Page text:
Friday, June 24, 2005

I was at the mall last weekend, and I ducked into Target, to see if they had the new WarioWare game for the Game Boy. I enjoyed the previous installment in the series, and was tempted to plunk down a bit of my gambling winnings on a new game. Target did have the game in stock, but I noticed it was on the wrong shelf, where some old game was being advertised for $14.99. So I asked the clerk if she could tell me how much the WarioWare game was, since it was misshelved, and she said, since the wrong price was posted, she would give me that price. Turns out the game was $30, so I saved 50%. Pretty sweet, especially since it turns out to be a pretty cool game.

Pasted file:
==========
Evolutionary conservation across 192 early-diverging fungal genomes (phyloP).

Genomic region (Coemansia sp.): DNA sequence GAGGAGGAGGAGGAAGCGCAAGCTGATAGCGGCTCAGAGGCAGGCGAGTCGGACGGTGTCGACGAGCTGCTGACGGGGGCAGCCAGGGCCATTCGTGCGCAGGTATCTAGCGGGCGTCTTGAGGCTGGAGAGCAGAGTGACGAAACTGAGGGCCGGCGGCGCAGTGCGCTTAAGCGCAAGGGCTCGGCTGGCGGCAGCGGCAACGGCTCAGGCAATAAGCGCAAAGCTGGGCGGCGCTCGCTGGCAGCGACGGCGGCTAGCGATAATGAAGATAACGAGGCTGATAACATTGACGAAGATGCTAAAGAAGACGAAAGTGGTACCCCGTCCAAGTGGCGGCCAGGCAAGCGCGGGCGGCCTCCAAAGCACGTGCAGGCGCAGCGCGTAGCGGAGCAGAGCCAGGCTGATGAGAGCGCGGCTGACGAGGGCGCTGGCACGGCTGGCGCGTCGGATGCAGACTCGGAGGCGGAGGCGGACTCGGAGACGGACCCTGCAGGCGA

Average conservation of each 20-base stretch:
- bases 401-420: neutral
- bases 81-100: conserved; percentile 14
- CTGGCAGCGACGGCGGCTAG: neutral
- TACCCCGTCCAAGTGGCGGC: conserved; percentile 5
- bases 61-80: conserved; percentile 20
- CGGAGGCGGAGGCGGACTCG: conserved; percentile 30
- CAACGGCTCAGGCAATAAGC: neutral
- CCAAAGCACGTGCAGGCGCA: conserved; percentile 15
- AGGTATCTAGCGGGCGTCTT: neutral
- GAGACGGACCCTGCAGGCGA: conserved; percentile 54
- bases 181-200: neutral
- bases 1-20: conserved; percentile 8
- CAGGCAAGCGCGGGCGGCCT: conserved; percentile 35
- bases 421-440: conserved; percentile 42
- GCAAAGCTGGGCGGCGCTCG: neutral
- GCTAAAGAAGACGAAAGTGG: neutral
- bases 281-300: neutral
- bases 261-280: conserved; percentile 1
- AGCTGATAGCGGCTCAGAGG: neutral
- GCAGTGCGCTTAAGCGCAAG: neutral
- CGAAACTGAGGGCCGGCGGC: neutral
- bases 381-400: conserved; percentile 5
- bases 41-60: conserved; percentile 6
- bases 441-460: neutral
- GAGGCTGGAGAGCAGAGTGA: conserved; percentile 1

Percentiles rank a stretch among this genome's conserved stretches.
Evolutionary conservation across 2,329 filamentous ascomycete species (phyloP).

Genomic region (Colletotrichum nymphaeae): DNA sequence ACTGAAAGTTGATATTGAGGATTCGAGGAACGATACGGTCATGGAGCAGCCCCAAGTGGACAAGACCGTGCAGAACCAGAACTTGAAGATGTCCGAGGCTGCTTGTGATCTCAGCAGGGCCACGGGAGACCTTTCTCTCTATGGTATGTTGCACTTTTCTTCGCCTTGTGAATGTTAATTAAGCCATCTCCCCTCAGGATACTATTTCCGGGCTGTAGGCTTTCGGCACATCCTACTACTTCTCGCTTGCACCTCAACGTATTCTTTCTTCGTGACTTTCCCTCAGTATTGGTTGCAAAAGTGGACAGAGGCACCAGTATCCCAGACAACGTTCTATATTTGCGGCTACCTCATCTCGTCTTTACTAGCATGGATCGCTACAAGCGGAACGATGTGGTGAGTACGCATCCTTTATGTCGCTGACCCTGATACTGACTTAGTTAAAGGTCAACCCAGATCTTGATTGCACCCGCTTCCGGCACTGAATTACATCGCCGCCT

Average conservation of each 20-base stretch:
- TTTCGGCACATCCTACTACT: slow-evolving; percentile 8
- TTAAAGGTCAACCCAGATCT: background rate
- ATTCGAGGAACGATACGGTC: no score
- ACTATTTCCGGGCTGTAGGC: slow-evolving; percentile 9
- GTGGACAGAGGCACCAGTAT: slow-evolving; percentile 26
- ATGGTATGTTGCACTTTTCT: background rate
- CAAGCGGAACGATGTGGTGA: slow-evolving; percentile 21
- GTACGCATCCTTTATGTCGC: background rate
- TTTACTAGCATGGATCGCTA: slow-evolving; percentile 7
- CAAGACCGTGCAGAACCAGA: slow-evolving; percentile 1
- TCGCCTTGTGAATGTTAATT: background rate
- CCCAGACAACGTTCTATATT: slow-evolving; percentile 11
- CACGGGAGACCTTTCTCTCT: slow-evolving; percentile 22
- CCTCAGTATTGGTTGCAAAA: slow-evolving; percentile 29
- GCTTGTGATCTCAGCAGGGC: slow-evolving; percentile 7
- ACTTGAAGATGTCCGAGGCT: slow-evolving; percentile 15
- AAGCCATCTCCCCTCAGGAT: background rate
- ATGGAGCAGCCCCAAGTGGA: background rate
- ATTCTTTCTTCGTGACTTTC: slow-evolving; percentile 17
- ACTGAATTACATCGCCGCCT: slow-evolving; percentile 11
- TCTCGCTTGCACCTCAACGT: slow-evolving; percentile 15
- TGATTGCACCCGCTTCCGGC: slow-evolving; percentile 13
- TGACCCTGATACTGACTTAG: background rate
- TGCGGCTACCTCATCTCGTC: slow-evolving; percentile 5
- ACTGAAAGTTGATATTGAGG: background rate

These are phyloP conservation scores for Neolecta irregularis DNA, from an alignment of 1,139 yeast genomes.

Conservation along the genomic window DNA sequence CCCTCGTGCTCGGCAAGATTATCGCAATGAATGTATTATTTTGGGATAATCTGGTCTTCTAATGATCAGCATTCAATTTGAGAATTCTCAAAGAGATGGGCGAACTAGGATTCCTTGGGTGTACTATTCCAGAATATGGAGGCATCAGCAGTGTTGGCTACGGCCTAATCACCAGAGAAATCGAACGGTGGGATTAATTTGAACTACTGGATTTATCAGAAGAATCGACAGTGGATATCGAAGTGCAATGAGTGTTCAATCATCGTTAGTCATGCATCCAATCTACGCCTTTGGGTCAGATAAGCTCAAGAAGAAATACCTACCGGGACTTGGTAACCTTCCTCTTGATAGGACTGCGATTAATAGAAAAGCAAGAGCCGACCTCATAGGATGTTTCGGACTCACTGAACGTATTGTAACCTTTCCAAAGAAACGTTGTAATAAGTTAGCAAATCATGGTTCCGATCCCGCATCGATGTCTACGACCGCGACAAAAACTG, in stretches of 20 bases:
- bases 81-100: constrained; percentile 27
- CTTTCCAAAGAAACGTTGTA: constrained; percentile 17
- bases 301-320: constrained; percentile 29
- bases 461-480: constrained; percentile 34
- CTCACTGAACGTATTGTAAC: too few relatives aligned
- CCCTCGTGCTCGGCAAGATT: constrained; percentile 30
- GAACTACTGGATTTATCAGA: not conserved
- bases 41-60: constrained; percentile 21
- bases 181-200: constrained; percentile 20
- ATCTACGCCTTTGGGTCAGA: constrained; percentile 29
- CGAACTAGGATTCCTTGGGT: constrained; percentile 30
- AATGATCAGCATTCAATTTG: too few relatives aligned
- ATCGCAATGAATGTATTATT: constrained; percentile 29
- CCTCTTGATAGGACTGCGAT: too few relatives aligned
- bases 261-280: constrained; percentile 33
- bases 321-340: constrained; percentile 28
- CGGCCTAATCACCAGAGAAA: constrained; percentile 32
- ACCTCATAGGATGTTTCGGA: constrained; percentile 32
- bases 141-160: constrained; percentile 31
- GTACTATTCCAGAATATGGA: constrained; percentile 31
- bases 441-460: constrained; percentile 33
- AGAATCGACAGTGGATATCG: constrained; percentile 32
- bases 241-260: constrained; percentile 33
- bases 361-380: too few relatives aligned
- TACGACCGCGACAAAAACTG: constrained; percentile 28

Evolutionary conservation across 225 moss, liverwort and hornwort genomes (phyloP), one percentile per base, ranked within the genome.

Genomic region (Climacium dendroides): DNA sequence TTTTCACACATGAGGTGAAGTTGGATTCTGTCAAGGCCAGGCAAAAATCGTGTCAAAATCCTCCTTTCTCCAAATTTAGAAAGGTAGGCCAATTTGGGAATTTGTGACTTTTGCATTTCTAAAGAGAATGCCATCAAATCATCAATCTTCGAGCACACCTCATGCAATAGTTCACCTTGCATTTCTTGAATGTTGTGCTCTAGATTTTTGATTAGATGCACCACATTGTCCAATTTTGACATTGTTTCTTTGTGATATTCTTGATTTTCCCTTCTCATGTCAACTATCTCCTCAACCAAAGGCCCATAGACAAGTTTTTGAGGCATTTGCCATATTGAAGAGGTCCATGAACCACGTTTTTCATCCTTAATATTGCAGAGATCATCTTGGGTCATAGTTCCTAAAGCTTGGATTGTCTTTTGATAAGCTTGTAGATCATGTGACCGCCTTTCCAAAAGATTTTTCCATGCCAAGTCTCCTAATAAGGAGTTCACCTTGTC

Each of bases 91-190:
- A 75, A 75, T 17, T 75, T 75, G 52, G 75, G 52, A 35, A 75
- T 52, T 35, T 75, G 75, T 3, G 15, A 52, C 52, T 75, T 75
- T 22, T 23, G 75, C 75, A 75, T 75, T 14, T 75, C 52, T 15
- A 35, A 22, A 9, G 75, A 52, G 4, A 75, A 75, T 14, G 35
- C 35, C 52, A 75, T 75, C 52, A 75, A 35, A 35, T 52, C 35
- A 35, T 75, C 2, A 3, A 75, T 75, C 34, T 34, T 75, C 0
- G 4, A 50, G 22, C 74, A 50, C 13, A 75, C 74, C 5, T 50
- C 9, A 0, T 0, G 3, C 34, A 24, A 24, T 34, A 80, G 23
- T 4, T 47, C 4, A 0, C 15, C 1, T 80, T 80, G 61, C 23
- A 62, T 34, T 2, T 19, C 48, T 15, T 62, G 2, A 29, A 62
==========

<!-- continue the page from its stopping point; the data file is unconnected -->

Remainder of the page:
If you're unfamiliar with the original game, the idea was to advance as far as you could on various levels, by playing a variety of games. The gimmick is that each game lasts only five seconds. You're given a one-word instruction, and you have five seconds to figure out what you're trying to do, and do it. I got a lot of mileage out of the very addictive game, probably as much if not more than any Game Boy game I've ever owned. The best part of the game was trying to figure out just what you were trying to do in some of the odder games, but even once you're well-familiar with all the games, it still holds up to repeat play. So I had high hopes for the sequel, even though it sounded a little too gimmicky. In WarioWare: Twisted, the twist is that you literally have to twist the game. The cartridge has some sort of centrifuge in it, which detects motion, and so the only way you can control the game is to tilt the entire Game Boy (some games also use the "A" button, but that's it). I feared this would just be another example of a failed attempt by Nintendo to introduce some new bizarre gimmicky device they can use to justify higher game prices, and I also feared that the controls might be too difficult. I am pleased to say I was wrong, and the tilting controls work great, and are fun to play. The game includes a rumble pack, so in addition to the screen, the vibrations give you good reinforcement as you twist the game. Sometimes it's hard to see the screen when you're really frantically twisting, but that's part of the challenge of the game. And the graphics and sound are very reminiscent of the first, so if you liked the look of that game, you'll have no complaints. Only time will tell if this game's replay value is as high as the original. But so far, I've been very impressed.

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